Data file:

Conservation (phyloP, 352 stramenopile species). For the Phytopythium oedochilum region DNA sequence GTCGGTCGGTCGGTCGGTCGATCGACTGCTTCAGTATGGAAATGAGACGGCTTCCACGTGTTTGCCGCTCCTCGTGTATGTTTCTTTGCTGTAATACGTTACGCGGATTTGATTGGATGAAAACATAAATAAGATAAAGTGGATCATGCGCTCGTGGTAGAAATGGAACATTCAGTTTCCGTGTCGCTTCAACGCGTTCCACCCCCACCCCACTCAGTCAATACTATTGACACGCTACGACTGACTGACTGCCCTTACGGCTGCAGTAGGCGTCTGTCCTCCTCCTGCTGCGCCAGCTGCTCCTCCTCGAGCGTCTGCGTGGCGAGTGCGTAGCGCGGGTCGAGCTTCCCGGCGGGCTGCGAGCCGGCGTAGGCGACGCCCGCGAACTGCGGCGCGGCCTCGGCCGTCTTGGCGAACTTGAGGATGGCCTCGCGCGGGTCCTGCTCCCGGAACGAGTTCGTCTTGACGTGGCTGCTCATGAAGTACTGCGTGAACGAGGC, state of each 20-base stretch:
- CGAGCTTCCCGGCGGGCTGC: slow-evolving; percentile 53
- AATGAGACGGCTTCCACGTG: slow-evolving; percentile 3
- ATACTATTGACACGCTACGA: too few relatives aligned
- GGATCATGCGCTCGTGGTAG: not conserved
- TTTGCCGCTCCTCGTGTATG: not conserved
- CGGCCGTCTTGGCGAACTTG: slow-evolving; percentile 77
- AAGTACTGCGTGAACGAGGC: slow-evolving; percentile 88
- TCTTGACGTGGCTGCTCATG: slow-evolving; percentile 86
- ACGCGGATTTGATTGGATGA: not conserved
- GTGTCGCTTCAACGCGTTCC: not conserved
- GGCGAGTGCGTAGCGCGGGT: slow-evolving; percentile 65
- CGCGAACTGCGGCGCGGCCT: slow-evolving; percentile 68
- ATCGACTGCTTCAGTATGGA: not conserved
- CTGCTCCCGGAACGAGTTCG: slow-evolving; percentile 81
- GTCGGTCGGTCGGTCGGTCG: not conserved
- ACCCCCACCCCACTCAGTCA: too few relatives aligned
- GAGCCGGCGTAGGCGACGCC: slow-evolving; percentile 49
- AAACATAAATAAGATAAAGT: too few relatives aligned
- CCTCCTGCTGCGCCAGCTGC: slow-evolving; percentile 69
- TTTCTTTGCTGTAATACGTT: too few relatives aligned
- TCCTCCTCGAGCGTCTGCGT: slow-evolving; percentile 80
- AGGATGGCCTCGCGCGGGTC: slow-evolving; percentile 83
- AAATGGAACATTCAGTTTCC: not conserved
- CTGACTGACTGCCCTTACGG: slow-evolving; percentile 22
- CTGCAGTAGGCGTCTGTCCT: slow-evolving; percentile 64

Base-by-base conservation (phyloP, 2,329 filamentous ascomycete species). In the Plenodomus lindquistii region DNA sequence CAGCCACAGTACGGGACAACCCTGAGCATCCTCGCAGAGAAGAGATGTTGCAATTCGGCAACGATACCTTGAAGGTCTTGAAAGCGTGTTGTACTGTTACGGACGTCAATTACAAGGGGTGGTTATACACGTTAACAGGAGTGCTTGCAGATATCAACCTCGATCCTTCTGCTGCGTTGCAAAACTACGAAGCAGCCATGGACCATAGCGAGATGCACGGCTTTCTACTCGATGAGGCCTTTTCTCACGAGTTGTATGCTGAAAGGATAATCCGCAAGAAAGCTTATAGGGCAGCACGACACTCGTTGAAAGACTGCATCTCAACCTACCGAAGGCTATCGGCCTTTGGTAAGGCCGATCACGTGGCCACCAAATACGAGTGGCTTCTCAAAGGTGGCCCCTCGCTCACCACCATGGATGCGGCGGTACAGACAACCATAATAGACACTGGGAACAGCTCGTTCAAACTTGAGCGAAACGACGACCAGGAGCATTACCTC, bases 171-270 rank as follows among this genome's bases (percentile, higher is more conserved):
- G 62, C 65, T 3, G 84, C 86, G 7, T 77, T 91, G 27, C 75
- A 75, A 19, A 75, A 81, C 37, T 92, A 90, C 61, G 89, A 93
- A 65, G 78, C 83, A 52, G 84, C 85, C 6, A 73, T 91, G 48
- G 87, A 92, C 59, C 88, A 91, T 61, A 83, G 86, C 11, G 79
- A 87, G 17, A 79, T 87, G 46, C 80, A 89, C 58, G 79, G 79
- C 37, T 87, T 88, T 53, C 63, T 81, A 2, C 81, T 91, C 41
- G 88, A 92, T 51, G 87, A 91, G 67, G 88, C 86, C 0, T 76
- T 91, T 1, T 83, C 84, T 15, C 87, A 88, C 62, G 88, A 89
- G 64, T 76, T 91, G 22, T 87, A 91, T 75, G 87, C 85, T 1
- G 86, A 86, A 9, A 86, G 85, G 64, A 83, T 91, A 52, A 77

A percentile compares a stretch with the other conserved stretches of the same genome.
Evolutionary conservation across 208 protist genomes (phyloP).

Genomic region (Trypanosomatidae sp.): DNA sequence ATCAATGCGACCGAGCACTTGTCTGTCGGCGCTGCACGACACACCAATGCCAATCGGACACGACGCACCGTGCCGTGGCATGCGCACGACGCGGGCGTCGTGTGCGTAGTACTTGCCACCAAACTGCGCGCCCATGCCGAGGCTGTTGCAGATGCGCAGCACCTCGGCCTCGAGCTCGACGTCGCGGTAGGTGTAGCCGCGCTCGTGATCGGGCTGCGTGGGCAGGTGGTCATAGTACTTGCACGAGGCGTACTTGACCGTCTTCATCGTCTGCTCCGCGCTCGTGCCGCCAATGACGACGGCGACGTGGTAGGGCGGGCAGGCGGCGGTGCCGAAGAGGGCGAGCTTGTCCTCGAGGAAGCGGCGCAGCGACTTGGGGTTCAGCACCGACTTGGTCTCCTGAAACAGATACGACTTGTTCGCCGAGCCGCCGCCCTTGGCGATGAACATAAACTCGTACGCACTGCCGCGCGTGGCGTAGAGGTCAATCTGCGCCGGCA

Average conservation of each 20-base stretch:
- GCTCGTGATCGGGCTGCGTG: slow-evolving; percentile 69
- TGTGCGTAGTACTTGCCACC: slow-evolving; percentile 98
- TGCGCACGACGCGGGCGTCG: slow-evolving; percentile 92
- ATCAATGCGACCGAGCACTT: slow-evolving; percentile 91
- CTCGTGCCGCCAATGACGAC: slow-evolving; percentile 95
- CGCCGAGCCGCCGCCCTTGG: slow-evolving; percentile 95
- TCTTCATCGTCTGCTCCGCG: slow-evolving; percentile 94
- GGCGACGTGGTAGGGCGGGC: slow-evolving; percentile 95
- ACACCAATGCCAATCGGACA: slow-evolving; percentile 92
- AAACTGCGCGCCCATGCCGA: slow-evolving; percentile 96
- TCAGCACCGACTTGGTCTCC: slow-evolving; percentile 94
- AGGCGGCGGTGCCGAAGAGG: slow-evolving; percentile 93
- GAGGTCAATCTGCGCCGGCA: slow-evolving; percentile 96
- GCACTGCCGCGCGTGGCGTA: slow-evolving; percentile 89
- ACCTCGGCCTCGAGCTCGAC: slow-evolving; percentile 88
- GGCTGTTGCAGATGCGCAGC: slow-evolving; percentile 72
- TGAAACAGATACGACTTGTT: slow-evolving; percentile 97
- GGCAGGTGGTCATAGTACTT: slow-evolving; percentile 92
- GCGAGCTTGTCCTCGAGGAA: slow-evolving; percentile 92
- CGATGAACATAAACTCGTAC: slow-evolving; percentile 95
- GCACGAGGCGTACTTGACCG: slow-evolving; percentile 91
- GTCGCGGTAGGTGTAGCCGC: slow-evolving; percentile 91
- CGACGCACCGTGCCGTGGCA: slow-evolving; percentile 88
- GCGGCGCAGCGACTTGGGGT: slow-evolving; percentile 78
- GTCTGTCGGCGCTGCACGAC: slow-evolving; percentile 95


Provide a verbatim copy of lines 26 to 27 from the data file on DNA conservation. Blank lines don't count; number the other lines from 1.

- CTGCAGTAGGCGTCTGTCCT: slow-evolving; percentile 64

Base-by-base conservation (phyloP, 2,329 filamentous ascomycete species). In the Plenodomus lindquistii region DNA sequence CAGCCACAGTACGGGACAACCCTGAGCATCCTCGCAGAGAAGAGATGTTGCAATTCGGCAACGATACCTTGAAGGTCTTGAAAGCGTGTTGTACTGTTACGGACGTCAATTACAAGGGGTGGTTATACACGTTAACAGGAGTGCTTGCAGATATCAACCTCGATCCTTCTGCTGCGTTGCAAAACTACGAAGCAGCCATGGACCATAGCGAGATGCACGGCTTTCTACTCGATGAGGCCTTTTCTCACGAGTTGTATGCTGAAAGGATAATCCGCAAGAAAGCTTATAGGGCAGCACGACACTCGTTGAAAGACTGCATCTCAACCTACCGAAGGCTATCGGCCTTTGGTAAGGCCGATCACGTGGCCACCAAATACGAGTGGCTTCTCAAAGGTGGCCCCTCGCTCACCACCATGGATGCGGCGGTACAGACAACCATAATAGACACTGGGAACAGCTCGTTCAAACTTGAGCGAAACGACGACCAGGAGCATTACCTC, bases 171-270 rank as follows among this genome's bases (percentile, higher is more conserved):